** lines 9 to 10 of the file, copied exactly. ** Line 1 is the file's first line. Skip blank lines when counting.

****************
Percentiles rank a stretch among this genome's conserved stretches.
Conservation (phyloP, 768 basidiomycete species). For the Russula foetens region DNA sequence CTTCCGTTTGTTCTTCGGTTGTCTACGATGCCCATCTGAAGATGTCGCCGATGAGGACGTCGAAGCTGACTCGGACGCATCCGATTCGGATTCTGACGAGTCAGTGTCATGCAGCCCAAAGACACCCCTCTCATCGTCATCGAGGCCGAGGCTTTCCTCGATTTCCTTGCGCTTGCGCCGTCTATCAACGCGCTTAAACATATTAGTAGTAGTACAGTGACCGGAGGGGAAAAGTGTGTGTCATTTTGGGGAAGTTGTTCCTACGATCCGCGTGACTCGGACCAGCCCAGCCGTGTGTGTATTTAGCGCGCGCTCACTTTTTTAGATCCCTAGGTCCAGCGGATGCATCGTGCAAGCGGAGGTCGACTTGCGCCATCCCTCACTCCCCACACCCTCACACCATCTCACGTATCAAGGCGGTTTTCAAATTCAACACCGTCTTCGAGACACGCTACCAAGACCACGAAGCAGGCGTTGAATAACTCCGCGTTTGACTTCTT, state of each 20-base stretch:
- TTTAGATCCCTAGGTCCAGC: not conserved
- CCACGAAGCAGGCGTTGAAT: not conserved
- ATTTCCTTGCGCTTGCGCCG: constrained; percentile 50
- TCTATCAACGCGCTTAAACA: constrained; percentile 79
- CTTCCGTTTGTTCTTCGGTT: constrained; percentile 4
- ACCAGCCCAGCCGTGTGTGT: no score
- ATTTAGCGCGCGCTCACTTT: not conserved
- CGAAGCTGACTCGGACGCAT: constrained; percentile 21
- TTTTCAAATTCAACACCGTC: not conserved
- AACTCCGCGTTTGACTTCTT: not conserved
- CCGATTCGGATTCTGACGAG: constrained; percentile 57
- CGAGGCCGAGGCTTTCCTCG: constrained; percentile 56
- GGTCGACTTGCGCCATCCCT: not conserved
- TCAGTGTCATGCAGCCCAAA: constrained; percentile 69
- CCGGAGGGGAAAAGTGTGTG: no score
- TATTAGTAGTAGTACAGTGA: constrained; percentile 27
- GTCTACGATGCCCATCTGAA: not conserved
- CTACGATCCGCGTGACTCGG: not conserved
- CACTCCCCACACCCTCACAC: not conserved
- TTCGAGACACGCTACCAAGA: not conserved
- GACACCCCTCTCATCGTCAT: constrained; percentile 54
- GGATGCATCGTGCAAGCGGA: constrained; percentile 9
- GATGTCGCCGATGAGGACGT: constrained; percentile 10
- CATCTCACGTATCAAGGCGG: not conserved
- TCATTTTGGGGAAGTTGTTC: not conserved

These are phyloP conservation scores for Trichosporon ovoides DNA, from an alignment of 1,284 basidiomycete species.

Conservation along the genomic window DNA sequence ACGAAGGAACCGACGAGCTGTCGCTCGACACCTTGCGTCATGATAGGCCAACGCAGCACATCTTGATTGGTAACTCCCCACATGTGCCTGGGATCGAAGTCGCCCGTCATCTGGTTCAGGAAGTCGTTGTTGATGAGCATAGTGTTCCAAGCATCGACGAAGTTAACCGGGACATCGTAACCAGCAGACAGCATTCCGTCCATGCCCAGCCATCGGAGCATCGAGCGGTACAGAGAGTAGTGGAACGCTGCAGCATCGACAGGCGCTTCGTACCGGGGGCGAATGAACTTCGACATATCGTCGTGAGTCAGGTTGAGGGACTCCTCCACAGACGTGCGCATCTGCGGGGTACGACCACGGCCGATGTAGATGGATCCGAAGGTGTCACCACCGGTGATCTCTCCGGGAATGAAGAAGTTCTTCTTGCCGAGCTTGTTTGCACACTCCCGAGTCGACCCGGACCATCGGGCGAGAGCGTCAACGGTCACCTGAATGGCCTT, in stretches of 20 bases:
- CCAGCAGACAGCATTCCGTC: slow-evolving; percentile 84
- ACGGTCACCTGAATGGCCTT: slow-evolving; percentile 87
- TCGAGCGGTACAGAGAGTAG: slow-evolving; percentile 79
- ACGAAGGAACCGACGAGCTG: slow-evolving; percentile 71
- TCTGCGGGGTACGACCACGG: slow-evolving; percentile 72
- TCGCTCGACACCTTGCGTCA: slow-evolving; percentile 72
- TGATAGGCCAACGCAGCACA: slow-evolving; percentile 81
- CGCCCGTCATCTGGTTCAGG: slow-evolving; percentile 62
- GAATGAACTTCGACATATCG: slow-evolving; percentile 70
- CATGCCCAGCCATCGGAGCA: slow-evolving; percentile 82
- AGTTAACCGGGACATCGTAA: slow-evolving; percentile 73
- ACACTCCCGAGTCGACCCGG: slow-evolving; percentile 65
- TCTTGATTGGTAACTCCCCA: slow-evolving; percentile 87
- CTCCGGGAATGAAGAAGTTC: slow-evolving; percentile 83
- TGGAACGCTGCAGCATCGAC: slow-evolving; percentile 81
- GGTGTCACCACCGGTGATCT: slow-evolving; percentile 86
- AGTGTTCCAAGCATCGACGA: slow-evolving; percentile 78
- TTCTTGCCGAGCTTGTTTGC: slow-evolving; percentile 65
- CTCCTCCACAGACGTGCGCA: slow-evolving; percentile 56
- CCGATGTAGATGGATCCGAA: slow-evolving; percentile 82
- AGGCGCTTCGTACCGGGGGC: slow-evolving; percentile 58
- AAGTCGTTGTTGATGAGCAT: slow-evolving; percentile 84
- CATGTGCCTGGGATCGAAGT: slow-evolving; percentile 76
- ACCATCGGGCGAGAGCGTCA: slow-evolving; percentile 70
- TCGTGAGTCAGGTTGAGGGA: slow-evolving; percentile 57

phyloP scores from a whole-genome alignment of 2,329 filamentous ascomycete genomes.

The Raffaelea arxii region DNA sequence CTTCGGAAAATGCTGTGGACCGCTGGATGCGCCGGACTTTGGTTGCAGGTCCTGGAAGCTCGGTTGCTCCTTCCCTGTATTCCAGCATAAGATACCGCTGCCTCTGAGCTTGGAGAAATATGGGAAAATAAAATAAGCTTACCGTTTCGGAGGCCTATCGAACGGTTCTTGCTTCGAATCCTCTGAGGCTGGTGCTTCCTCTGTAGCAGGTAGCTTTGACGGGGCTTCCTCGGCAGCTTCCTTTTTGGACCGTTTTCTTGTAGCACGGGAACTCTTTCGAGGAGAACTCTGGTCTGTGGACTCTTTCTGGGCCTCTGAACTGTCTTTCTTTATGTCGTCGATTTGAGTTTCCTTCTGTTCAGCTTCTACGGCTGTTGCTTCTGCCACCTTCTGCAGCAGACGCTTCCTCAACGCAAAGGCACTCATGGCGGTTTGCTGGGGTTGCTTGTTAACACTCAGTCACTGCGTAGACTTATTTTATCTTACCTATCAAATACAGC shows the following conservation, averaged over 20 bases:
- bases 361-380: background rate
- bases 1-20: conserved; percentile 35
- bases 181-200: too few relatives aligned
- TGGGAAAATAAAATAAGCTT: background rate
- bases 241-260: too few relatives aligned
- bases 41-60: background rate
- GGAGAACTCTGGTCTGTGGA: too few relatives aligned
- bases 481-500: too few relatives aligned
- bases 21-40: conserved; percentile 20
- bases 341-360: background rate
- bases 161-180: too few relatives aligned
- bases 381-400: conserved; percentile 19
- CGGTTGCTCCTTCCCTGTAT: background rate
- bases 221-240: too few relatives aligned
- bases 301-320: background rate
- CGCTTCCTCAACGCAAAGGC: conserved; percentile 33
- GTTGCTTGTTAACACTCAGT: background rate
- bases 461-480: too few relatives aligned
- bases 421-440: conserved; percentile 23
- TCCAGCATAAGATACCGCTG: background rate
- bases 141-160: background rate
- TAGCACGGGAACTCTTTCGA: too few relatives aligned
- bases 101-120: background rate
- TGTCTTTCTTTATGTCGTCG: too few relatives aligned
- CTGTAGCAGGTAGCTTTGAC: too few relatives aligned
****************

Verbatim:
- ATTTAGCGCGCGCTCACTTT: not conserved
- CGAAGCTGACTCGGACGCAT: constrained; percentile 21